Meanwhile, regarding Economic Development efforts in general, Boots said he's been keeping busy and hopes to make an announcement soon.
Mayor Nick McHargue indicated he's generally not in favor of raising taxes. However, Dr. McHargue did voice support for the Grundy County use tax on the ballot August 5th. He noted money from the tax is to go towards 911 emergency telephone system expenses and township roads.
The Mayor also mentioned a majority of the County's tax revenue is produced in Trenton. Dr. McHargue questioned what services Trenton residents are getting from the County.
Police Chief, Tommy Wright, among various comments, said the number of nuisances worked by the police department this year already has passed last year by around 30.
Wright said the police department is assuming Chili Cookoff responsibilities from the Trenton Chamber of Commerce, although the Chamber still will be involved. The Chili Cookoff is October 4th. Chief Wright also discussed pie competition. Wright reminded the public that unwanted medications can be left at the Law Enforcement Center. There's a container in the entryway for that purpose.
City Administrator, Kerry Sampson, said the Missouri Department of Transportation is to again look at the Highway 65 and 28th Street intersection----the site of several accidents. MoDOT is to determine what can be done about that intersection.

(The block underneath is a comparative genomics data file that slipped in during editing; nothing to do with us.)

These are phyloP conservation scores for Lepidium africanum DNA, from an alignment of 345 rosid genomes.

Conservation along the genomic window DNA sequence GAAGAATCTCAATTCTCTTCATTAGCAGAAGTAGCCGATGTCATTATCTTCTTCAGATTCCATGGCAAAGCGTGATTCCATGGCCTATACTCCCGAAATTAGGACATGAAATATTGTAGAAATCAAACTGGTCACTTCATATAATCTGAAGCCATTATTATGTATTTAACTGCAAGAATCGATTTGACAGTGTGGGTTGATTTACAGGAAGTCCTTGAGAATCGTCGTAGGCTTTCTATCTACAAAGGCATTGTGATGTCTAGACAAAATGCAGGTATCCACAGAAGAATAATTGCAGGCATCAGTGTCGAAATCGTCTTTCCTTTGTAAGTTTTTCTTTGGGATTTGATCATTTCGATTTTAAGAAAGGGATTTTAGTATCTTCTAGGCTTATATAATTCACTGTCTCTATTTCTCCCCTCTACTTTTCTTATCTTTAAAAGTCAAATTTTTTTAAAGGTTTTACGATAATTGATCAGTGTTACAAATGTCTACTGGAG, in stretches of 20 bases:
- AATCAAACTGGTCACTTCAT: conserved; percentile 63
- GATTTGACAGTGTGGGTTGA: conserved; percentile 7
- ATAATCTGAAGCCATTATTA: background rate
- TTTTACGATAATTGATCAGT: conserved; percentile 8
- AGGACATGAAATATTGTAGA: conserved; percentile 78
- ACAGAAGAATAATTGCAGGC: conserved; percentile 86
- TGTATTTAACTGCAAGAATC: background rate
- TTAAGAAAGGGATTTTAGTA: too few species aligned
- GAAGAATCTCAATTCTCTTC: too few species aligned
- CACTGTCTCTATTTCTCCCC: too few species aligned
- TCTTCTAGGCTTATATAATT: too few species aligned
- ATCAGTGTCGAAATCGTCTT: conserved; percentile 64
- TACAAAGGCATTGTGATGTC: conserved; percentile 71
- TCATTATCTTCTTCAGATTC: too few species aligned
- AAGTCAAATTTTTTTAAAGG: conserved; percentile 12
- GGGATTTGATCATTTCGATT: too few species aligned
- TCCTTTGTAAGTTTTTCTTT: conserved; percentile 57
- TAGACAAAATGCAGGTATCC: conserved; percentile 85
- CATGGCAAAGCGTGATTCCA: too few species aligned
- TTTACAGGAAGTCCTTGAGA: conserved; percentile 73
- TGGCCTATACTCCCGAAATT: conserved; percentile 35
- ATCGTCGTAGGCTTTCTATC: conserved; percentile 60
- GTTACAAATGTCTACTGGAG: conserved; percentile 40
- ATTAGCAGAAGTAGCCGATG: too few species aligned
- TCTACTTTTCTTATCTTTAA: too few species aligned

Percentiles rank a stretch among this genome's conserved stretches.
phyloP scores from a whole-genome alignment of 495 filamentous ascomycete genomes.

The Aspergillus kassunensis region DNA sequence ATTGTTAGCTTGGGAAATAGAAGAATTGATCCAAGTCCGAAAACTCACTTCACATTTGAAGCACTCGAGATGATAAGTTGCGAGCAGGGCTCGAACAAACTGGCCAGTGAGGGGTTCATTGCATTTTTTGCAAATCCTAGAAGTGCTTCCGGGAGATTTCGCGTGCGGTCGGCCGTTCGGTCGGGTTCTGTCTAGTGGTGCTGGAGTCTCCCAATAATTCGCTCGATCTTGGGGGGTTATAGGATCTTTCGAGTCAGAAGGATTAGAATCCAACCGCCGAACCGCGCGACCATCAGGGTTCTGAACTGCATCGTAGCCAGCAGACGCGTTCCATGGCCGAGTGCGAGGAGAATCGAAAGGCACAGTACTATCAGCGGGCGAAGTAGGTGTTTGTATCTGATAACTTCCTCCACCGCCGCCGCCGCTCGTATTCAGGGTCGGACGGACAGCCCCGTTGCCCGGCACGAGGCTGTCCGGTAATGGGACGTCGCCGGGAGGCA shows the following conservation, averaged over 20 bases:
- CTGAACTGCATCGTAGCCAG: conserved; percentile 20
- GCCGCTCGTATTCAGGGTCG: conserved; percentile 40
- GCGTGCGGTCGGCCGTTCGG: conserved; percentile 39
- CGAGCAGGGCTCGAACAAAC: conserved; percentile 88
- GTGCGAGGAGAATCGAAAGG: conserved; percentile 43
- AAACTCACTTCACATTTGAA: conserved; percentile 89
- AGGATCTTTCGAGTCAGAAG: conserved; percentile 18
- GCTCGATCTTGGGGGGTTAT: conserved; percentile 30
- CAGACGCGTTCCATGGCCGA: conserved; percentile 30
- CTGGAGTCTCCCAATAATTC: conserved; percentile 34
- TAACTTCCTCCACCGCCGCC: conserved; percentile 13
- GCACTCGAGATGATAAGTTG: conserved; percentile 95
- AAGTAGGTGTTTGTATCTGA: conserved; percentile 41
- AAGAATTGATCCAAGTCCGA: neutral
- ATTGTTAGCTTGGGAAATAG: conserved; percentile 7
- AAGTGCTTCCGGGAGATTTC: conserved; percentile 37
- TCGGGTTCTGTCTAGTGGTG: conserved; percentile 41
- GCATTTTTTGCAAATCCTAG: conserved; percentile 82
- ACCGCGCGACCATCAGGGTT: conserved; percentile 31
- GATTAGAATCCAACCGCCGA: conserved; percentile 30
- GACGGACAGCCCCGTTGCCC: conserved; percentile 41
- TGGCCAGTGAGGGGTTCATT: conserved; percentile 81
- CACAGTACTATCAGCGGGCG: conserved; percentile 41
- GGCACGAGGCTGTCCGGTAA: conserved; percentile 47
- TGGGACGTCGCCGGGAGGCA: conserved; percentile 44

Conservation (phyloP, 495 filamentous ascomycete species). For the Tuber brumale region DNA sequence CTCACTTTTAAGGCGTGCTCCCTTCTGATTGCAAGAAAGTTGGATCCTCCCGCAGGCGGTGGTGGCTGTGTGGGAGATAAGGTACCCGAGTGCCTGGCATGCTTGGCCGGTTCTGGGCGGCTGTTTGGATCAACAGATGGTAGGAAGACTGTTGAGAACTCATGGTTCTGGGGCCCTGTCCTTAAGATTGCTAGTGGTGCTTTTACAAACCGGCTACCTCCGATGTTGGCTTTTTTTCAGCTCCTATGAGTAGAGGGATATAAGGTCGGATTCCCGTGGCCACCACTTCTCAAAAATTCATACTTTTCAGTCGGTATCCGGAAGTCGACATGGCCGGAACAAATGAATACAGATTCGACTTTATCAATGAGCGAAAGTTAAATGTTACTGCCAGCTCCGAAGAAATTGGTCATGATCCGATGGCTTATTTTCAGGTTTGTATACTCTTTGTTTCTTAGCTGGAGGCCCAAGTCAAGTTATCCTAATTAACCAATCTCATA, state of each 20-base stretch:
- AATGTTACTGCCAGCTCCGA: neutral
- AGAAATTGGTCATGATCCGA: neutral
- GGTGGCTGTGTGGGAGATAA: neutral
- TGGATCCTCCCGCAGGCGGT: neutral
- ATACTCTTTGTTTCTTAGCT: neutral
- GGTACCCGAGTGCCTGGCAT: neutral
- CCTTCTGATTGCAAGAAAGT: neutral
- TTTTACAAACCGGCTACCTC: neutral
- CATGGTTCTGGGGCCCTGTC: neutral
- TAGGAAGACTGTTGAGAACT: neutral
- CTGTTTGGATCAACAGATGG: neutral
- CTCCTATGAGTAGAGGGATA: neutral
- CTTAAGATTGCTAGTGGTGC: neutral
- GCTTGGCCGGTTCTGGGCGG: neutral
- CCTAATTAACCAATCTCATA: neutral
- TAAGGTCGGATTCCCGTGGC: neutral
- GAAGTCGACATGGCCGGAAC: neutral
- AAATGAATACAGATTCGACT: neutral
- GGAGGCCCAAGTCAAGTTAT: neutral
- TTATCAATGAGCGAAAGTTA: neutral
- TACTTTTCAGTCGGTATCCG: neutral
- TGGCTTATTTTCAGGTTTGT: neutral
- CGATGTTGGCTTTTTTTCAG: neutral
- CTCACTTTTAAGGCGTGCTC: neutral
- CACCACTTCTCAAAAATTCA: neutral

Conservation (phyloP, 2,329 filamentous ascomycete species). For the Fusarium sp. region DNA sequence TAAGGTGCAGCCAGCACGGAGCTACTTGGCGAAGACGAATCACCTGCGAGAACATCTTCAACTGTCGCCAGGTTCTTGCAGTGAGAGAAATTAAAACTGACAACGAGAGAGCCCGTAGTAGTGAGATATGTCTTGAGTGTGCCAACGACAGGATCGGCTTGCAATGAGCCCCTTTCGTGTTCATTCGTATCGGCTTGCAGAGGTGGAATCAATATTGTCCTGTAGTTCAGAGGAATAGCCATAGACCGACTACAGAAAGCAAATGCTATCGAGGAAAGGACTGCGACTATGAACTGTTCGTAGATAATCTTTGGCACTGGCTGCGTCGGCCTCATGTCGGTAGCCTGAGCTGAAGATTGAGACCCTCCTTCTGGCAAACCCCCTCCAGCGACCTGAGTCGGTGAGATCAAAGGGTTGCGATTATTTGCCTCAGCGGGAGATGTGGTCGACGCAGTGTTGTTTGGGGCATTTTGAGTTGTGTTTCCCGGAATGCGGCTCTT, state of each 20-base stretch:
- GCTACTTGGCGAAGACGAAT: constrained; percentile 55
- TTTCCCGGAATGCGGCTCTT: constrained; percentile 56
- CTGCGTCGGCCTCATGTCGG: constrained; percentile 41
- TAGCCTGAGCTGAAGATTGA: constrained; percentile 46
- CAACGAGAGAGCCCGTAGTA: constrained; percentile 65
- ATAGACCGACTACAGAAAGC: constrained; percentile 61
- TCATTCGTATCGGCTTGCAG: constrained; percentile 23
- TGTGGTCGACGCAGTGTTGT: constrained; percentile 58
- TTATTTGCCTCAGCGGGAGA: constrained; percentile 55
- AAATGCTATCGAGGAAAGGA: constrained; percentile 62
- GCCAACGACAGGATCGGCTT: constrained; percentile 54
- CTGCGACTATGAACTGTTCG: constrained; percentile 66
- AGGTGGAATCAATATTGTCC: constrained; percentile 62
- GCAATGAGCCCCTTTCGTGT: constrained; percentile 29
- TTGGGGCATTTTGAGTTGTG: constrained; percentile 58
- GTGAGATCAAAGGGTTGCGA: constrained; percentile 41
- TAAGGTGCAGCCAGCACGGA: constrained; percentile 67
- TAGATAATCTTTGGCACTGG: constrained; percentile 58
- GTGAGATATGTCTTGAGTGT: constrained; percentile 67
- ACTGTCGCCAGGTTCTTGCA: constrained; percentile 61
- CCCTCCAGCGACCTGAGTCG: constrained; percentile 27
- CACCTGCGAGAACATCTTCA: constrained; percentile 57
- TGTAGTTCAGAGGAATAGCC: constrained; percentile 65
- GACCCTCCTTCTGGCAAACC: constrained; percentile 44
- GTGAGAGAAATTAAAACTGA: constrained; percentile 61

Sampson talked about improvements to be done to Trenton Heights Apartments on Lord Street. He said around $40,000 is to be spent on each apartment. Sampson indicated improvements made will be taxable.
The City was to contact Modine and Nestle to determine a plan for more work at an old City landfill. This comes after a recent Department of Natural Resources inspection. Some ruts have been caused by all terrain vehicles in that areaâ€”even though they are not supposed be on that land.
MoDOT is to be asked to put up signs at Trenton noting large trucks should not use Jake brakes in Trenton.
Building Inspector, Donnie Vandevender, mentioned construction work at the Lamplighter Apartments site and a security fence being installed at Eastview Manor.
Trenton Chamber of Commerce President, Debbie Carman, thanked those making donations for a community fireworks display July 4th. She also noted the Trenton Republican Times will be recognized Friday for its 150th anniversary. There's a coffee that morning from 7:30 until 9 o'clock.
City Attorney, Tara Walker, gave an annual presentation on ways to reduce the chance for liability issues. She also talked about Missouri law regarding open meetings. Among her recommendations to the Council was to be professional.